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Head Neck. 2011 Jul;33(7):949-53. doi: 10.1002/hed.21561. Epub 2010 Dec 15.

Role of panendoscopy to identify synchronous second primary malignancies in patients with oral cavity and oropharyngeal squamous cell carcinoma.

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  • 1Department of Otolaryngology-Head and Neck Surgery, University of California-San Francisco, San Francisco, California, USA.



Tobacco use increases the risk for squamous cell carcinoma (SCC) of the upper aerodigestive tract. The reported incidence of synchronous second primary tumors in head and neck cancer is approximately 10%. Therefore, patients with oral cancer have routinely undergone "panendoscopy" consisting of direct laryngoscopy, bronchoscopy, and esophagoscopy. Recent studies indicate increasing numbers of upper aerodigestive tumors occurring in nonsmoking populations who may have a lesser risk for second primary tumors. The purpose of this study was to evaluate the utility of performing "panendoscopy" to identify second primary tumors in these patient populations.


A retrospective study of 64 consecutive patients at a university head and neck surgery practice was performed. A cohort of patients with oral cavity or oropharyngeal SCC with no tobacco history who underwent diagnostic panendoscopy were compared with similarly staged patients with a current or past history of tobacco use. Operative reports were examined for synchronous primaries, and epidemiologic data were collected. Subgroup analysis of incidence of synchronous primaries with regard to smoking status, age, sex, T classification, N classification, and location of primary tumor was also carried out. Student's t test statistical analysis was used to ascertain significance.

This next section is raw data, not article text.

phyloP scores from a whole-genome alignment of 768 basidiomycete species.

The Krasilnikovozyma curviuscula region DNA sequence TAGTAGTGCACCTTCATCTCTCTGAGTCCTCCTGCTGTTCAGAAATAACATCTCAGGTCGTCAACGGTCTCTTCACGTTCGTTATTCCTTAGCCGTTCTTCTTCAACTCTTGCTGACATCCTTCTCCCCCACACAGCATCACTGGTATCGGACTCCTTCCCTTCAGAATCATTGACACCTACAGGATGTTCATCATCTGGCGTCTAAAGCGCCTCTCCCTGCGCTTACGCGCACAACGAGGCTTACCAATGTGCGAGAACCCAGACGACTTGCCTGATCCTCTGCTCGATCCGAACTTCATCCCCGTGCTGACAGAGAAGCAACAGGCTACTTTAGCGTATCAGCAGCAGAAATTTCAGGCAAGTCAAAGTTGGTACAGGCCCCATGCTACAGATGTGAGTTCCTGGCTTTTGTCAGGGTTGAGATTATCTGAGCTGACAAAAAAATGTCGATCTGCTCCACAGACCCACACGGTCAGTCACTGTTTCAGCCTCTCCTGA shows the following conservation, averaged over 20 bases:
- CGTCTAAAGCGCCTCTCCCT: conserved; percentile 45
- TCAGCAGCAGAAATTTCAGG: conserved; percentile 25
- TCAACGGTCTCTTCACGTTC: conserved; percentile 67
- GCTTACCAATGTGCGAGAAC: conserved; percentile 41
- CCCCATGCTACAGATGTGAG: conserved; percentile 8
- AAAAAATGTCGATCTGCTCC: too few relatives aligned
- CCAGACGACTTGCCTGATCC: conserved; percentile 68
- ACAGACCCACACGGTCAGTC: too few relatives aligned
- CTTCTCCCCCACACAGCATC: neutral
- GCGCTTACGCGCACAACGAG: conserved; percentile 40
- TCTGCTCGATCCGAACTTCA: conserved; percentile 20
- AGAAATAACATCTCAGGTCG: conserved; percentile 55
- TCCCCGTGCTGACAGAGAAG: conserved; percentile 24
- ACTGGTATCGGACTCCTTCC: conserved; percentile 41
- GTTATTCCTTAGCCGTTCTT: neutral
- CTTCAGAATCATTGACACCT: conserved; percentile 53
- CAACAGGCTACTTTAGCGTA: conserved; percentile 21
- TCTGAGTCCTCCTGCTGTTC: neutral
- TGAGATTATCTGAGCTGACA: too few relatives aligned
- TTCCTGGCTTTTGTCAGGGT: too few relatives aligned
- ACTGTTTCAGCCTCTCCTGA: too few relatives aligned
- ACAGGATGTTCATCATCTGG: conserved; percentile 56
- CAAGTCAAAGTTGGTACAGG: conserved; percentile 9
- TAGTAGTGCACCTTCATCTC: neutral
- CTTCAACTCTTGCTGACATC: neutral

No synchronous second primary malignancies were discovered in the nonsmoking patients. In all, 12.1% of smoking patients were diagnosed with synchronous primary cancers on panendoscopy, and this difference was significant (p = .0392).


Routine panendoscopy of the upper aerodigestive tract in patients who have never smoked is unlikely to result in identification of synchronous second primary tumors.

[PubMed - indexed for MEDLINE]
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